“I was promoted to manager of the IT department 6 months ago. We have almost 40 people in 4 branches and this is my assessment. We are not proactive; we get the work done that is requested. However, we are too reactive, I want us going to our customers showing them how we can assist them to improve their performance with our support. I also feel I am pulling information rather than the team bringing the data to me”

“An example of being proactive would be going to a customer and making them aware that we can replace or improve legacy systems, or add new technology. I also would like to see the different branches collaborating on projects.”

“The last example is how our weekly Monday and Friday meetings are conducted. Monday, we start with goals for the week and Friday with what we accomplished. I am running too much of the meetings and I am pulling information rather than it being pushed to me. It is so frustrating.”

These are the feelings of a client I am coaching. He wants to work on behavior changes for himself to get the team to be more proactive and take ownership of the performance of the division.

Here is what he is working on:

First, is some reorganization. He is taking the leaders of the four branches and making them a team, responsible for reporting on all the projects in the division. The team will have the requirement to be cognizant of all aspects of all the projects; the technology, lifecycle, budget, and possible upgrades. Not only the projects in their branch.

The goals are no surprises, engagement with the customers, and being ahead of the lifecycle issues, take ownership of the projects and relationships with the customers. A major goal is instilling a mindset of proactivity and keeping pace with new technology. The team will also be charged with increasing collaboration amongst the branches to better employ the resources of the division.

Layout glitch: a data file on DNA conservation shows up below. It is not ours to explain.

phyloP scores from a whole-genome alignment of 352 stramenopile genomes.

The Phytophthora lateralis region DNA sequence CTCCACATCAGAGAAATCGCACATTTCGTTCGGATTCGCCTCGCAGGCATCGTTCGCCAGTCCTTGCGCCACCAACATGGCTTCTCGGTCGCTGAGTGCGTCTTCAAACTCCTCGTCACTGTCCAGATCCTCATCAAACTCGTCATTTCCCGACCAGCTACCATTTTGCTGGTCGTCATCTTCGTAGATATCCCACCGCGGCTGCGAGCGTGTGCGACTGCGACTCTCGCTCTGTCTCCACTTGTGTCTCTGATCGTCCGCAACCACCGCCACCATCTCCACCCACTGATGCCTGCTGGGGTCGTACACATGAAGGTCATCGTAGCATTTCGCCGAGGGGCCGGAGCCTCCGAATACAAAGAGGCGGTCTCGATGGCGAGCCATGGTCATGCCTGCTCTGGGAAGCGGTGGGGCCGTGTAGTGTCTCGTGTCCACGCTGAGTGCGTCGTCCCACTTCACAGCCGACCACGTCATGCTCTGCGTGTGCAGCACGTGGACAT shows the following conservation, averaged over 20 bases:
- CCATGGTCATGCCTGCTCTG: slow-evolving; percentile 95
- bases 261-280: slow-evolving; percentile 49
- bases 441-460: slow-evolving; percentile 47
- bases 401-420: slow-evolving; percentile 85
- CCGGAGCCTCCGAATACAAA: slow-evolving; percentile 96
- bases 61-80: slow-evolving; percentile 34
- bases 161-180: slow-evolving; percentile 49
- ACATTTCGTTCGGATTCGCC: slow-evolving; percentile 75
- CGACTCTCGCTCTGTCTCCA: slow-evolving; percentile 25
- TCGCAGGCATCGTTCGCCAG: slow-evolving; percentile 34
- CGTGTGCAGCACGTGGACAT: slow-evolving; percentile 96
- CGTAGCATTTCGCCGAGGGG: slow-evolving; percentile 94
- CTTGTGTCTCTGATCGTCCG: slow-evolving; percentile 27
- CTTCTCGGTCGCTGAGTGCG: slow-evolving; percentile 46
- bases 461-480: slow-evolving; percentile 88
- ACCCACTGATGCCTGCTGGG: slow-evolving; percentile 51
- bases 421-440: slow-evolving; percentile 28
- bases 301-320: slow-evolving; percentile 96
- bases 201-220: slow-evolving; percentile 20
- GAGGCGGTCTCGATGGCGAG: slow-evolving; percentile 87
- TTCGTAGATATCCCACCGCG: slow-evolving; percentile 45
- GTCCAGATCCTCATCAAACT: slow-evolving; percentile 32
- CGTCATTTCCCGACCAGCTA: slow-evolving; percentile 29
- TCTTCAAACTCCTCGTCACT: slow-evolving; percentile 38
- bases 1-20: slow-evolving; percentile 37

To incentivize the team, he will evaluate the four team members on the performance of the team, not as individuals. This is to ensure interdependency. He is making the work these four individuals do as a team more important than the work they do in their branches. He is expecting some growing pains here.

He is also changing his behavior at the weekly meetings. His goals are to have the leadership team run the meetings and reduce his level of talking. This is to give the leadership team ownership of the meeting.

The big principles being incorporated

  • Providing a common purpose for the branch heads
  • Delegating responsibilities to the leadership team
  • Increasing the interdependence of the four branch heads

This is not without challenge. Stepping back, setting expectations, and allowing the leadership team to execute will be a significant change for my client. He realizes that his constant pulling of information, problem-solving, and direction, has contributed to the current mode of operation. He has to be willing to accept pushback and potentially a drop in performance while the division adapts.

I am interested to hear how you might have dealt with a similar situation or your recommendations.  Write some thoughts in the comment section so we can share it with the community.